Kevin Lunny took over the trouble plagued Johnson's Oyster Farm at Pt. Reyes National Seashore in 2005 and renamed it Drake's Bay Oyster Company.
"Really the most sustainable, least impact of any food production we have in the state of California," says Lunny.
However, when Lunny tried to fix up the dilapidated farm and make environmental improvements, the National Parks Service blocked his proposed repairs. He says they're making things up to put him out of business. The park service says the oyster farm is having a negative impact on the delicate marine life in the estero. As a result, the park is withholding permits for repairs.
"It added pages and pages of new restrictions that frankly would put us out of business," says Lunny.
The park service says it has proof the oyster farm is hurting the harbor seals who live nearby. The estero is one of the most significant breeding areas for the seals on the West Coast.
The park even went before the Marin County Board of Supervisors to a make case against the oyster farm.
"We believe, because of recent actions, and I want to to illustrate this, that the harbor seal pupping area in Drake's Estero is seriously threatened right now," said Pt. Reyes Park Superintendent Don Nuebacher on May 8th in a video from the county Web site. "It's amazing how many pups we have probably lost this year, so we've got a serious problem right now."
Much of Neubacher's damning testimony relies on a report written by Pt. Reyes scientists and research by scientific advisor Sarah Allen, a park employee.
Since he addressed the board, the report was pulled from the parks' Web site for scientific review. Several key points have now been discredited.
ABC7 has learned the inspector general's office is investigating whether the park service intentionally withheld information and falsified data to force the oyster farm to shut down.
An e-mail was obtained by ABC7 through the Freedom of Information Act. In it, Sarah Allen writes the National Oceanic and Atmospheric Administration and Park Superintendent, Don Neubacher, that as of April 24 of this year, the park service had "no direct observations" of the oyster farm disturbing seals.
The park service's own data base supports that. The vast majority of disturbances actually came from hikers and kayakers, not oyster boats.
However, Sarah Allen told the Marin County Board of Supervisors less than two weeks after this e-mail, otherwise. "Over the past few weeks we have documented oyster operations disturbing mothers with pups and oyster bags left on sandbars where seals would normally give birth and nurse their pups," said Allen.
Allen presented a trip report conducted on April 26 to the board, written just two days after that e-mail to NOAA. In the report, Allen goes into great detail describing a "white boat" and "two people" on the estero disturbing seals near the oyster bags. Allen says the boat went by some seals and they "all flushed into the water except one lone seal." Allen watched the boat head back towards the farm and ends her survey at 5 pm.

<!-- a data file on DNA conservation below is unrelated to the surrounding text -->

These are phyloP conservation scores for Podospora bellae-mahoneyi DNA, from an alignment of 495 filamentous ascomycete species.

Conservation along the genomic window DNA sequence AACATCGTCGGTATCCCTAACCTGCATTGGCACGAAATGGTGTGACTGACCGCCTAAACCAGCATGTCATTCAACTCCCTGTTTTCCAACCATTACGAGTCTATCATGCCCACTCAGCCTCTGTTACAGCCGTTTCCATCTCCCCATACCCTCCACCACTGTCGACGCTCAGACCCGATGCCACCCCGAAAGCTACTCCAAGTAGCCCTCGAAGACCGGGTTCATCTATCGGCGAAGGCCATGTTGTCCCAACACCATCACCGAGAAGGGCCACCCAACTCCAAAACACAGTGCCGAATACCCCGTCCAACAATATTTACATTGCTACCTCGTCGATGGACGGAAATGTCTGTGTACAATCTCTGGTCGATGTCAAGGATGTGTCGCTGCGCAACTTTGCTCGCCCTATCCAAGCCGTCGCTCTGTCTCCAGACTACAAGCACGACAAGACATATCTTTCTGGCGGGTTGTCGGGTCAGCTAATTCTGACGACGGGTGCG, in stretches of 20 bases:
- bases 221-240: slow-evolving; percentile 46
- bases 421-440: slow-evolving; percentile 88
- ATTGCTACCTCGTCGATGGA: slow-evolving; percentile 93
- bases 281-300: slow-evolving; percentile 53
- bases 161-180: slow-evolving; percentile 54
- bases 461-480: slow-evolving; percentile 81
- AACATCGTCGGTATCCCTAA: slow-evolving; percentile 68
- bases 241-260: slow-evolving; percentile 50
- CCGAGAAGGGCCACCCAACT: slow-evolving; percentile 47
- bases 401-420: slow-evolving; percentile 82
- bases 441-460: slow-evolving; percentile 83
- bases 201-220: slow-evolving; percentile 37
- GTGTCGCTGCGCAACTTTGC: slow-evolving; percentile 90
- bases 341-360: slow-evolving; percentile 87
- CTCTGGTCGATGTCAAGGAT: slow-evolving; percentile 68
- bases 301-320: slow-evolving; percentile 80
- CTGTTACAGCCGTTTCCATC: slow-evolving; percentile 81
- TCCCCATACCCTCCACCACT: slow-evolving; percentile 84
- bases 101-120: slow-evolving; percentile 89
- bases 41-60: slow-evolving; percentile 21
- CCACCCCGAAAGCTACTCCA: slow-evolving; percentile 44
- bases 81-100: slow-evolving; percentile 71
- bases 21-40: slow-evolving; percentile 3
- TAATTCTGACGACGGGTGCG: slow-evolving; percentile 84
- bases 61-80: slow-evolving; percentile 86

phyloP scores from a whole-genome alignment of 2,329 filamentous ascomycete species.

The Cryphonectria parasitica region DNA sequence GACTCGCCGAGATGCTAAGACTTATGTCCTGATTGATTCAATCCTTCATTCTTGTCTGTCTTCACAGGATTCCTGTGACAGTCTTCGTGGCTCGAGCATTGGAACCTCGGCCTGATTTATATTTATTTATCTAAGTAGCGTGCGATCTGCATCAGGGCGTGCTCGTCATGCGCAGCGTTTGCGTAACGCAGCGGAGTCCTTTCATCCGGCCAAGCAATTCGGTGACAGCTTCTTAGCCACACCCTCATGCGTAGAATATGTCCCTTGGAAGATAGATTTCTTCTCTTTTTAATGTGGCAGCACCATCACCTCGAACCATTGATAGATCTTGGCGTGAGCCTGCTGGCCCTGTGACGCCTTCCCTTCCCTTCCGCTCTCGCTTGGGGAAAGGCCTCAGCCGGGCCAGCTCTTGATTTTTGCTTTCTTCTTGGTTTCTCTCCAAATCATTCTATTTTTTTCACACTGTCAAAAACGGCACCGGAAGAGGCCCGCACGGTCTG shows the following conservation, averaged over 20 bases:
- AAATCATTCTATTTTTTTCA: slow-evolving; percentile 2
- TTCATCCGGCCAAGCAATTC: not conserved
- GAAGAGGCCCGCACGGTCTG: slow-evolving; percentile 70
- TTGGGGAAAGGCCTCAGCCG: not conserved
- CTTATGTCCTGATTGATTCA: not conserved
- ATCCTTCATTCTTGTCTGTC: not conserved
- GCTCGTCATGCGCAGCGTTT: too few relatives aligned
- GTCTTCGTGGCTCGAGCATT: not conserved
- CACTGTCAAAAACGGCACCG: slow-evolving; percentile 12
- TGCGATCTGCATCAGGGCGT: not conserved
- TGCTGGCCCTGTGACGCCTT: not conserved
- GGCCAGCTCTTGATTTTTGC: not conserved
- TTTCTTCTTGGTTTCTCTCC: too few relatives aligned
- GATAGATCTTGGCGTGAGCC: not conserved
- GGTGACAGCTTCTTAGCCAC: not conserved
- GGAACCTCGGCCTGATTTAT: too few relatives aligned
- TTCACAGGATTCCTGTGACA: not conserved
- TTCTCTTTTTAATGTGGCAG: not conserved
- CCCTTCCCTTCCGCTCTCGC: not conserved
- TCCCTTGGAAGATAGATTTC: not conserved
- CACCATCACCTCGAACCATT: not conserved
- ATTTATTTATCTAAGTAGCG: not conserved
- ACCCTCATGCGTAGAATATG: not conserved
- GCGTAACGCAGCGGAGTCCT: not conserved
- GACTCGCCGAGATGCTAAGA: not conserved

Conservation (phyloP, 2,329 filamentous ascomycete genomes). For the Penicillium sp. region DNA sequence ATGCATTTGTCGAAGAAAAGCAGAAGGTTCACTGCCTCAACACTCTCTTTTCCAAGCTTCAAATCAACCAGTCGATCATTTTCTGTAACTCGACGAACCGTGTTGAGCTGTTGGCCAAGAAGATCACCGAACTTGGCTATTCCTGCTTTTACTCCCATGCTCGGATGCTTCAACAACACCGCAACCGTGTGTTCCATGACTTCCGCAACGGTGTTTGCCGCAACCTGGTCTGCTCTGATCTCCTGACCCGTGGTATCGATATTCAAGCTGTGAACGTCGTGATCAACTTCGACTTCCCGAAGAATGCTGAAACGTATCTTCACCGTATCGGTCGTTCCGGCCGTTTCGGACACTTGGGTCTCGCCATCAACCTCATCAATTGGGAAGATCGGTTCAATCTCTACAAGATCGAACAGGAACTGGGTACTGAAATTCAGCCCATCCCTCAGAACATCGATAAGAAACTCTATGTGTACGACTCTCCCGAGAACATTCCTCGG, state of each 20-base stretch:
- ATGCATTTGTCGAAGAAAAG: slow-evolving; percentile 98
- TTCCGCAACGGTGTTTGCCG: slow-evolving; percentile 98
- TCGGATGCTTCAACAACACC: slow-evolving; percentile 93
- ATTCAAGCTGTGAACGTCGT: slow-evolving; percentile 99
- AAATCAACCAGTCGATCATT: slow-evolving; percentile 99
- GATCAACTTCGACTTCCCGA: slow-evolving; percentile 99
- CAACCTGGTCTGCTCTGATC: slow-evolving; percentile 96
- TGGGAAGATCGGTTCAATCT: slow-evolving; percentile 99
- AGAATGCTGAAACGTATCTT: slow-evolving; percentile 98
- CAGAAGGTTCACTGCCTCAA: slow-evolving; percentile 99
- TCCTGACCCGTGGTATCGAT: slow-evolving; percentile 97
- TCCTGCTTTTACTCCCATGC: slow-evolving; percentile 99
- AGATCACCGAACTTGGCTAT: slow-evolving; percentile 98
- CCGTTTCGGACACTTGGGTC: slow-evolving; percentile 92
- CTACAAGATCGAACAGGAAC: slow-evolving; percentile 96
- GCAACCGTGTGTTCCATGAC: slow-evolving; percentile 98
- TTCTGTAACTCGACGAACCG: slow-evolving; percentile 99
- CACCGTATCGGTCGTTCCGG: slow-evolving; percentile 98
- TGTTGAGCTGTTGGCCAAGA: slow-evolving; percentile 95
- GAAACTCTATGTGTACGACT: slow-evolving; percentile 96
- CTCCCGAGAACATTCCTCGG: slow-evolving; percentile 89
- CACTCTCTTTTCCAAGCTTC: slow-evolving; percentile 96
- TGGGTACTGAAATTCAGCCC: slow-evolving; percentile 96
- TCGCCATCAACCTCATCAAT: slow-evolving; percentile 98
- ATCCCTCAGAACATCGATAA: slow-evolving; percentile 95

It's a damning observation, also turned over to the California Coastal Commission, as proof the oyster farm was disturbing seals. The only problem is it wasn't one of Kevin Lunny's boats or any of his workers.
"We went straight to our records because we couldn't believe our ears," says Lunny.
Time cards show the workers that would harvest oysters were off around 4:30 that day. That means there's no way the workers could have been as far into the estero as Allen's report claims. On top of that, Lunny's records show that harvesting only occurred in the morning and the white boat wasn't even working.
"It turns out that the boat that we used to go out to those intertidal areas was broken that day and it wasn't repaired until halfway into the next day," says Lunny.
We asked the park service to respond to this new information. Pt. Reyes spokesman John Dell'Osso told us by phone he "would never doubt" Allen's research, saying, "if Sarah Allen said she saw a white boat, that's it, that's a statement of fact." Dell'Osso added "if the story here is that we are plotting something, I can tell you we're not."
However, Marin County Supervisor Steve Kinsey believes he is being mislead.
"The way they've handled this to date has given myself, and I think a number of my board members, real concern about whether they are trying to achieve an outcome by manipulating information," says Kinsey.
"They are pointing to us, and saying that we're purposefully -- our conduct is causing disturbance and therefore a loss in harbor seal populations in the Drake's Estero. We know that's not the fact and it's very hurtful because we aren't lying," says Lunny.
We tried to reach Sarah Allen to explain the discrepancy in the report. She did not return our calls. Wednesday morning the California Coastal Commission will take up Lunny's permits for repairs to deteriorating buildings. This latest information will likely be weighing on the board's decision.
Written and produced by Ken Miguel (firstname.lastname@example.org)